It’s been three weeks already and my experience so far has been quite interesting to say the least. The flight here was no joke - I literally traveled for 24 hours. Though, I’m sure my stay here will be well worth it. Alicante, the city itself, has been pretty good so far. Minus the overcrowded buses and cold, rainy weather I can’t really complain. Alicante has great scenery with many large hills and miniature mountains that have great views of the city.
During our orientation they go over many things concerning our stay here in Alicante, one of which is culture shock. Now I have been outside the country many times before so I was sure that wouldn’t apply to me. Boy was I wrong! For those of you staying with a host family this may apply to you. Electricity usage here is expensive so they advise us not to leave lights on when we are not using them. I completely understand this but being a so-called “typical American” for me it takes a little getting use to. Making sure my light is off every time I leave my room or not using light in the daytime because I have a window isn’t really at the top of my priorities. Though, this of course will vary from person to person. Another thing is although it’s not required to have any prior knowledge of Spanish it’s definitely beneficial. Living with a host family will prove this. Even for those living in a dorm because they may know English but their friends probably don’t. So it may seem a little awkward if you’re in a group and the only person you can converse with is the Spanish helper. As far as the host families go, they mention this in orientation but I’m going to reiterate it. When your host Madre, or anyone for that matter, tells you something in Spanish DO NOT just nod and shake your head ok. Even if u think you understand but didn’t catch that last part. Make sure you clarify with them what they’re saying. I made the mistake of guessing that my host mother was going out to lunch with a friend alone only to be proven otherwise after she started yelling, in Spanish of course, why aren’t you ready we are leaving in five minutes. A simple misunderstanding but completely thrown out of proportion. So communication is key; but it is difficult to communicate in Spanish, right off the back, when your main reason in coming here is to do just that. I have yet to find a solution to this little problem but I will be sure to find an answer and share it as time progress.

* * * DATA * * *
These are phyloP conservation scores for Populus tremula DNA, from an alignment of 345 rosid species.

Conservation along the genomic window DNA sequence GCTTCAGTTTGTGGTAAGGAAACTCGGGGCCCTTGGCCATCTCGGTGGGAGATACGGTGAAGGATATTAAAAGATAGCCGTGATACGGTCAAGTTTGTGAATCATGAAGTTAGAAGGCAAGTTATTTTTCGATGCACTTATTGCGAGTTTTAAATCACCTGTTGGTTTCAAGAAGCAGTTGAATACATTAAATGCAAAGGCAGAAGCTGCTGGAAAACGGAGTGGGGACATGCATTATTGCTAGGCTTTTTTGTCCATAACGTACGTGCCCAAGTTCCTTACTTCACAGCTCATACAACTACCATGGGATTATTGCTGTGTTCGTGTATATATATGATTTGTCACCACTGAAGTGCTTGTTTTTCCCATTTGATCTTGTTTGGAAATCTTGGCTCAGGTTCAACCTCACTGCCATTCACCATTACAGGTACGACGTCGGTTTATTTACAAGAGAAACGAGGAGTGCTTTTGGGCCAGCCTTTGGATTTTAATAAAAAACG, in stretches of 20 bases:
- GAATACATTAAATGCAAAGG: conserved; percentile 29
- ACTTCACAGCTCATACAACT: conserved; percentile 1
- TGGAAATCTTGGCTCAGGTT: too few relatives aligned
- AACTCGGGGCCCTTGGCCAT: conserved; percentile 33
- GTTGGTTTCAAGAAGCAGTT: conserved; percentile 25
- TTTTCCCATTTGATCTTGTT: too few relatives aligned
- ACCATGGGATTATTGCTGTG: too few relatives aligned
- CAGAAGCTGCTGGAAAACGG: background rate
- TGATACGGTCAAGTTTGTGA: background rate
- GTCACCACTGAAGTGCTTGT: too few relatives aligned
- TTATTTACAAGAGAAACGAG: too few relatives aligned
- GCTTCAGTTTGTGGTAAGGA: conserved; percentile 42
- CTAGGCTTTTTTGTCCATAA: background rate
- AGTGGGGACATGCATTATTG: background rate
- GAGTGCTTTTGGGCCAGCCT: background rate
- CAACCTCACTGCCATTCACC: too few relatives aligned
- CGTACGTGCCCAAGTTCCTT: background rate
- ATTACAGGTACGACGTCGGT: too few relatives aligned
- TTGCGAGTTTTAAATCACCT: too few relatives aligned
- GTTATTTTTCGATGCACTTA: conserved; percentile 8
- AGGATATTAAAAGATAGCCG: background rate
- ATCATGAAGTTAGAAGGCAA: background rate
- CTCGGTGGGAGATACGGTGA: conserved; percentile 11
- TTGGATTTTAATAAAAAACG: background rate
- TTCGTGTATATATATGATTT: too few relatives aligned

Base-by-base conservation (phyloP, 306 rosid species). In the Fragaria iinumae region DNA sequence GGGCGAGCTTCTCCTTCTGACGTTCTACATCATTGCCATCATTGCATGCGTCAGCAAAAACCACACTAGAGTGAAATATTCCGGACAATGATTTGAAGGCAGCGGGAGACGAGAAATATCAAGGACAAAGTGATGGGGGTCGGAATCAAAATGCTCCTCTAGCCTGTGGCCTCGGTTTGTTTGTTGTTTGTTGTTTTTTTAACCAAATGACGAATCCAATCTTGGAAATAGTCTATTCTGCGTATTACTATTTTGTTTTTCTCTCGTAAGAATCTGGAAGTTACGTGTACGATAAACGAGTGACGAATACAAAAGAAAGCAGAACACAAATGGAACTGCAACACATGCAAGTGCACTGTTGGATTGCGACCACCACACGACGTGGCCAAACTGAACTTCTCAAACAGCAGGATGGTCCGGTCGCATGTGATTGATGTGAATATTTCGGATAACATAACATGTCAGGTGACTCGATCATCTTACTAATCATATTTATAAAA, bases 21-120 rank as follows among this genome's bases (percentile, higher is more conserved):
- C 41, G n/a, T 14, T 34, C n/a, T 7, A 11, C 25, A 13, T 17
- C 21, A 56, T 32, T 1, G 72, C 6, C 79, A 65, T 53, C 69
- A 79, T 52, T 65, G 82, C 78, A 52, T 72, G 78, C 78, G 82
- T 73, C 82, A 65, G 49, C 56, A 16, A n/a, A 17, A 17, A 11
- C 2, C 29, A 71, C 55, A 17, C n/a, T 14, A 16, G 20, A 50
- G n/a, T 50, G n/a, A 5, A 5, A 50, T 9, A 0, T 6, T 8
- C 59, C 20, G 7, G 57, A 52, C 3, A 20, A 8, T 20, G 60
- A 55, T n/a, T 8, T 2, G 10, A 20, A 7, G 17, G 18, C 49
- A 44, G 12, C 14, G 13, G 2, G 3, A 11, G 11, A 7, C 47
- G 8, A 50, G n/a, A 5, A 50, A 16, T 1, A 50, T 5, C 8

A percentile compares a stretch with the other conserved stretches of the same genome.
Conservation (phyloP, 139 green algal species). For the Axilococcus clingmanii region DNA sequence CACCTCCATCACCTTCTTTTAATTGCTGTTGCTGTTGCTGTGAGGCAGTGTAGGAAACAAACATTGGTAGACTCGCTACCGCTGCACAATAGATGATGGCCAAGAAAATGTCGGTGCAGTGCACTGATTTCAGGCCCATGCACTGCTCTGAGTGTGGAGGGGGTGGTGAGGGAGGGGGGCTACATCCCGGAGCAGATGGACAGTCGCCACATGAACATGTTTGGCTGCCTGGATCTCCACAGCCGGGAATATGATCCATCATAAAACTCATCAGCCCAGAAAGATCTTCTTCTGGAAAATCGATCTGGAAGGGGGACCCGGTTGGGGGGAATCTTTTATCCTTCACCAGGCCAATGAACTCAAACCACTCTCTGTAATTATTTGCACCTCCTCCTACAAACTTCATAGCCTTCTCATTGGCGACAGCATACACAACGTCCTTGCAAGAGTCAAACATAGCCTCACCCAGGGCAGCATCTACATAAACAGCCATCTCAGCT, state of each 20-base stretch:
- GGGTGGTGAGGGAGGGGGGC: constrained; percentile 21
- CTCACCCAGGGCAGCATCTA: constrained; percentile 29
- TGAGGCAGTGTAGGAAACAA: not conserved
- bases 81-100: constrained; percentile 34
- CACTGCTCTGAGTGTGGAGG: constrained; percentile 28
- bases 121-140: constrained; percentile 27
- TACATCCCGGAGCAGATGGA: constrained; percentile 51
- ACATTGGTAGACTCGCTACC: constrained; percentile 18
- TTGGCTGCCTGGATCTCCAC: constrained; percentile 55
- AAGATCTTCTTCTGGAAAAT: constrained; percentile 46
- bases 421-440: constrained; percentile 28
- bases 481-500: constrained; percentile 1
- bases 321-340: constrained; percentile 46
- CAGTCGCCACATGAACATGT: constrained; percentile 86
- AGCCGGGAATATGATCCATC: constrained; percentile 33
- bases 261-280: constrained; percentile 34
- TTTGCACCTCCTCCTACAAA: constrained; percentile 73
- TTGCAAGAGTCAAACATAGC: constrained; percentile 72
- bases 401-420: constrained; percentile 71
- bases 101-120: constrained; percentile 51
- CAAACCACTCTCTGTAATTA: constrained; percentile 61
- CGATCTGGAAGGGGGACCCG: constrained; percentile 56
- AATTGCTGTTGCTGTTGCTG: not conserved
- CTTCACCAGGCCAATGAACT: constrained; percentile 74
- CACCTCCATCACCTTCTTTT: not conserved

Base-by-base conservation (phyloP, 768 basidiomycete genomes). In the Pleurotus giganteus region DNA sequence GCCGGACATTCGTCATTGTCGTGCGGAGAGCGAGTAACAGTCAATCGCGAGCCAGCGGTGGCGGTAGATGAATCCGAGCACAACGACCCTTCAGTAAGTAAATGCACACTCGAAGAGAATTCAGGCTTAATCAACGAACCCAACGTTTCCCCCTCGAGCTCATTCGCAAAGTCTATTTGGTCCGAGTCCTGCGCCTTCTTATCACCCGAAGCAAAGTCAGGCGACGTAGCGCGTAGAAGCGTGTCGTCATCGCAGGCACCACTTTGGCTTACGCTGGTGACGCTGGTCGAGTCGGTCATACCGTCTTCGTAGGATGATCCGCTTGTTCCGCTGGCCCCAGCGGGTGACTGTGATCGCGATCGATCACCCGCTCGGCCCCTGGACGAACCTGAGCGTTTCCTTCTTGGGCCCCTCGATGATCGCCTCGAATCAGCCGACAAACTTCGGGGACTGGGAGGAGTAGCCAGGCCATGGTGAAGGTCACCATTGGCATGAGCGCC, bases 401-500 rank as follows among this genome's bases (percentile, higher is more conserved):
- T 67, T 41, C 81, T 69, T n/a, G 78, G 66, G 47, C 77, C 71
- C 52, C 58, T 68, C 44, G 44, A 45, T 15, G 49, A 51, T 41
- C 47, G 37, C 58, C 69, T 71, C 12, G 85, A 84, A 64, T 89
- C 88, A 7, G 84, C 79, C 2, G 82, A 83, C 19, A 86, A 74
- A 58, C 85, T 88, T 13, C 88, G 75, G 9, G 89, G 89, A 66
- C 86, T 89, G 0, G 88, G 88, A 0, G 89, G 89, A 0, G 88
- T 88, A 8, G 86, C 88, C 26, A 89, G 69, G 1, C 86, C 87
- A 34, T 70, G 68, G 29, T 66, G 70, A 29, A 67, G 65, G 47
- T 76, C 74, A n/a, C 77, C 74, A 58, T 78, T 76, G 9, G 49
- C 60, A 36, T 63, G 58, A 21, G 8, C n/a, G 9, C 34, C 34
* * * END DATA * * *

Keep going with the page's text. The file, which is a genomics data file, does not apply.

Oh and another thing about learning Spanish. While I was applying all I could think of is how fluent I was going to be when I returned. Though, every time I ask is it possible? Has anyone done it? I always get the same answer “ you get what you put into it. ” Sorry to say but I hated that answer. To me, I could put my all into to it and still not be able to communicate or at least not as well as the next person. So here’s my answer to that question. I have no doubt everyone in the program will pick up a mass amount vocabulary and common phrases. However, it’s all about being able to have casual conversations in Spanish. Consistently practicing speaking is necessary and here is when the “it’s what you put into it” comes into play. Limiting your time speaking English and working with a Spanish student so you can practice will make a big difference. I believe it will help if everyday you pick a subject and talk about it. Taking note of the vocabulary you need in order to express your feelings. I guarantee by the end of the month you’ll be amazed on how much you pick up on outside of class. I’m looking forward to amazing myself.
Well I think that’s enough for one day so until next time. Luego!